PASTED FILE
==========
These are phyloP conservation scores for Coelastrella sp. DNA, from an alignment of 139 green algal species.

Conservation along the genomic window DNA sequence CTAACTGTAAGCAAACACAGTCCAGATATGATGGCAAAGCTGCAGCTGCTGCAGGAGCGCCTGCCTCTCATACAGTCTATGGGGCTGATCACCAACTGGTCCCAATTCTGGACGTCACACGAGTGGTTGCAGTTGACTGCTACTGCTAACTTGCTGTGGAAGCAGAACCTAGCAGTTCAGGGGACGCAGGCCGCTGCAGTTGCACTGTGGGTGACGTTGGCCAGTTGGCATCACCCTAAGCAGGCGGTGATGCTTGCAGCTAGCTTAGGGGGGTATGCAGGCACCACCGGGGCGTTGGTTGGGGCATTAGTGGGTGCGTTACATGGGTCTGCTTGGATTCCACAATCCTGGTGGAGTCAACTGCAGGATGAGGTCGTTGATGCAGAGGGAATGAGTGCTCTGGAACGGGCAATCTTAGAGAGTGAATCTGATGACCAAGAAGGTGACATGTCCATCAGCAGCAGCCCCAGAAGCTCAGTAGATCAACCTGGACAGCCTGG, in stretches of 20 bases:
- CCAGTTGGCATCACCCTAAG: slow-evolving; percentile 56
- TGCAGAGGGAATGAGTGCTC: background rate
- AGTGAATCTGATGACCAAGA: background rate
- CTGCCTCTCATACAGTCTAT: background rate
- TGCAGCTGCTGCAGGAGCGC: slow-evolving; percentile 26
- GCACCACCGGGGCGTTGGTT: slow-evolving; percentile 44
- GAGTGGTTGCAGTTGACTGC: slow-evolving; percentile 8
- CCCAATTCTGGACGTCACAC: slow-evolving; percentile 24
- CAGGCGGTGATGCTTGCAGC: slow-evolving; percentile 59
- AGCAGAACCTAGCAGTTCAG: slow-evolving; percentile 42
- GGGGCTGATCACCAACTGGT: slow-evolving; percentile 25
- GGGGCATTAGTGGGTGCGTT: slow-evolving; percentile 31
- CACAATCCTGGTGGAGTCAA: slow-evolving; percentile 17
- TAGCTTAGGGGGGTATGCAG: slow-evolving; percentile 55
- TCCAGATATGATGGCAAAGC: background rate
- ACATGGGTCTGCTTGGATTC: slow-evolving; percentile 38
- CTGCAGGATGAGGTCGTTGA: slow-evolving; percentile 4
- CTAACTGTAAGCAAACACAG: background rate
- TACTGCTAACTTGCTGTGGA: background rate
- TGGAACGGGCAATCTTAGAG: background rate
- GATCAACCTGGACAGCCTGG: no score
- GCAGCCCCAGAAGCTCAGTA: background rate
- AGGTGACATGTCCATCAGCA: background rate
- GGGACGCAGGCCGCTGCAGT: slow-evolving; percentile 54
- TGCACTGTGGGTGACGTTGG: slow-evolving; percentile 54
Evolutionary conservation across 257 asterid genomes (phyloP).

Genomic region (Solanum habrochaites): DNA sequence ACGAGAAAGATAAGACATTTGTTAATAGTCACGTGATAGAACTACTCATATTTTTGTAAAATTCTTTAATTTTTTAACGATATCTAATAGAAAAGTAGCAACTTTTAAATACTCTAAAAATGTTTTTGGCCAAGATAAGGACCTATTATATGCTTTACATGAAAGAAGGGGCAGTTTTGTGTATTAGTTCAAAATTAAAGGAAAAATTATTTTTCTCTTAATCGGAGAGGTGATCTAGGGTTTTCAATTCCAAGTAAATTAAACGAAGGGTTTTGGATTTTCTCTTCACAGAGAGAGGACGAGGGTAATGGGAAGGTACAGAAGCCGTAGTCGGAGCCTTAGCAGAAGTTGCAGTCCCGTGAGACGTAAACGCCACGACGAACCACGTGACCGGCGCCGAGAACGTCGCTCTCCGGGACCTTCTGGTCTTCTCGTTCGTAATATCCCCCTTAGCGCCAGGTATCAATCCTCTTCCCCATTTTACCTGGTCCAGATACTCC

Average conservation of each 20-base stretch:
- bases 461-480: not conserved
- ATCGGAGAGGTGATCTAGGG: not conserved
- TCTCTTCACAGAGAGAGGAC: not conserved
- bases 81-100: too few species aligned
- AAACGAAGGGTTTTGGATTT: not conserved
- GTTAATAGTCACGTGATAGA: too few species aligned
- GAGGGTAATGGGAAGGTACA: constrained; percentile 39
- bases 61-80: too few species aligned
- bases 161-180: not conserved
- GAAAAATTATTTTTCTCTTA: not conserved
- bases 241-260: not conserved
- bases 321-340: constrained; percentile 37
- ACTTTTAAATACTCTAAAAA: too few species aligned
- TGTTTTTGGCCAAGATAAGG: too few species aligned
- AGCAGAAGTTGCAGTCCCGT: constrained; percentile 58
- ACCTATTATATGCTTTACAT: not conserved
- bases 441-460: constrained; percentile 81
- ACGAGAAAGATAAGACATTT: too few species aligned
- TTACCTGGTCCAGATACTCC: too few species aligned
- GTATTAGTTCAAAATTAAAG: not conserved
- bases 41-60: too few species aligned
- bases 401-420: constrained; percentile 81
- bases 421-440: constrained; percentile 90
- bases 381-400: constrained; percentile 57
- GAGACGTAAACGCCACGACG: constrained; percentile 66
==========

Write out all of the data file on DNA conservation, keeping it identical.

These are phyloP conservation scores for Coelastrella sp. DNA, from an alignment of 139 green algal species.

Conservation along the genomic window DNA sequence CTAACTGTAAGCAAACACAGTCCAGATATGATGGCAAAGCTGCAGCTGCTGCAGGAGCGCCTGCCTCTCATACAGTCTATGGGGCTGATCACCAACTGGTCCCAATTCTGGACGTCACACGAGTGGTTGCAGTTGACTGCTACTGCTAACTTGCTGTGGAAGCAGAACCTAGCAGTTCAGGGGACGCAGGCCGCTGCAGTTGCACTGTGGGTGACGTTGGCCAGTTGGCATCACCCTAAGCAGGCGGTGATGCTTGCAGCTAGCTTAGGGGGGTATGCAGGCACCACCGGGGCGTTGGTTGGGGCATTAGTGGGTGCGTTACATGGGTCTGCTTGGATTCCACAATCCTGGTGGAGTCAACTGCAGGATGAGGTCGTTGATGCAGAGGGAATGAGTGCTCTGGAACGGGCAATCTTAGAGAGTGAATCTGATGACCAAGAAGGTGACATGTCCATCAGCAGCAGCCCCAGAAGCTCAGTAGATCAACCTGGACAGCCTGG, in stretches of 20 bases:
- CCAGTTGGCATCACCCTAAG: slow-evolving; percentile 56
- TGCAGAGGGAATGAGTGCTC: background rate
- AGTGAATCTGATGACCAAGA: background rate
- CTGCCTCTCATACAGTCTAT: background rate
- TGCAGCTGCTGCAGGAGCGC: slow-evolving; percentile 26
- GCACCACCGGGGCGTTGGTT: slow-evolving; percentile 44
- GAGTGGTTGCAGTTGACTGC: slow-evolving; percentile 8
- CCCAATTCTGGACGTCACAC: slow-evolving; percentile 24
- CAGGCGGTGATGCTTGCAGC: slow-evolving; percentile 59
- AGCAGAACCTAGCAGTTCAG: slow-evolving; percentile 42
- GGGGCTGATCACCAACTGGT: slow-evolving; percentile 25
- GGGGCATTAGTGGGTGCGTT: slow-evolving; percentile 31
- CACAATCCTGGTGGAGTCAA: slow-evolving; percentile 17
- TAGCTTAGGGGGGTATGCAG: slow-evolving; percentile 55
- TCCAGATATGATGGCAAAGC: background rate
- ACATGGGTCTGCTTGGATTC: slow-evolving; percentile 38
- CTGCAGGATGAGGTCGTTGA: slow-evolving; percentile 4
- CTAACTGTAAGCAAACACAG: background rate
- TACTGCTAACTTGCTGTGGA: background rate
- TGGAACGGGCAATCTTAGAG: background rate
- GATCAACCTGGACAGCCTGG: no score
- GCAGCCCCAGAAGCTCAGTA: background rate
- AGGTGACATGTCCATCAGCA: background rate
- GGGACGCAGGCCGCTGCAGT: slow-evolving; percentile 54
- TGCACTGTGGGTGACGTTGG: slow-evolving; percentile 54
Evolutionary conservation across 257 asterid genomes (phyloP).

Genomic region (Solanum habrochaites): DNA sequence ACGAGAAAGATAAGACATTTGTTAATAGTCACGTGATAGAACTACTCATATTTTTGTAAAATTCTTTAATTTTTTAACGATATCTAATAGAAAAGTAGCAACTTTTAAATACTCTAAAAATGTTTTTGGCCAAGATAAGGACCTATTATATGCTTTACATGAAAGAAGGGGCAGTTTTGTGTATTAGTTCAAAATTAAAGGAAAAATTATTTTTCTCTTAATCGGAGAGGTGATCTAGGGTTTTCAATTCCAAGTAAATTAAACGAAGGGTTTTGGATTTTCTCTTCACAGAGAGAGGACGAGGGTAATGGGAAGGTACAGAAGCCGTAGTCGGAGCCTTAGCAGAAGTTGCAGTCCCGTGAGACGTAAACGCCACGACGAACCACGTGACCGGCGCCGAGAACGTCGCTCTCCGGGACCTTCTGGTCTTCTCGTTCGTAATATCCCCCTTAGCGCCAGGTATCAATCCTCTTCCCCATTTTACCTGGTCCAGATACTCC

Average conservation of each 20-base stretch:
- bases 461-480: not conserved
- ATCGGAGAGGTGATCTAGGG: not conserved
- TCTCTTCACAGAGAGAGGAC: not conserved
- bases 81-100: too few species aligned
- AAACGAAGGGTTTTGGATTT: not conserved
- GTTAATAGTCACGTGATAGA: too few species aligned
- GAGGGTAATGGGAAGGTACA: constrained; percentile 39
- bases 61-80: too few species aligned
- bases 161-180: not conserved
- GAAAAATTATTTTTCTCTTA: not conserved
- bases 241-260: not conserved
- bases 321-340: constrained; percentile 37
- ACTTTTAAATACTCTAAAAA: too few species aligned
- TGTTTTTGGCCAAGATAAGG: too few species aligned
- AGCAGAAGTTGCAGTCCCGT: constrained; percentile 58
- ACCTATTATATGCTTTACAT: not conserved
- bases 441-460: constrained; percentile 81
- ACGAGAAAGATAAGACATTT: too few species aligned
- TTACCTGGTCCAGATACTCC: too few species aligned
- GTATTAGTTCAAAATTAAAG: not conserved
- bases 41-60: too few species aligned
- bases 401-420: constrained; percentile 81
- bases 421-440: constrained; percentile 90
- bases 381-400: constrained; percentile 57
- GAGACGTAAACGCCACGACG: constrained; percentile 66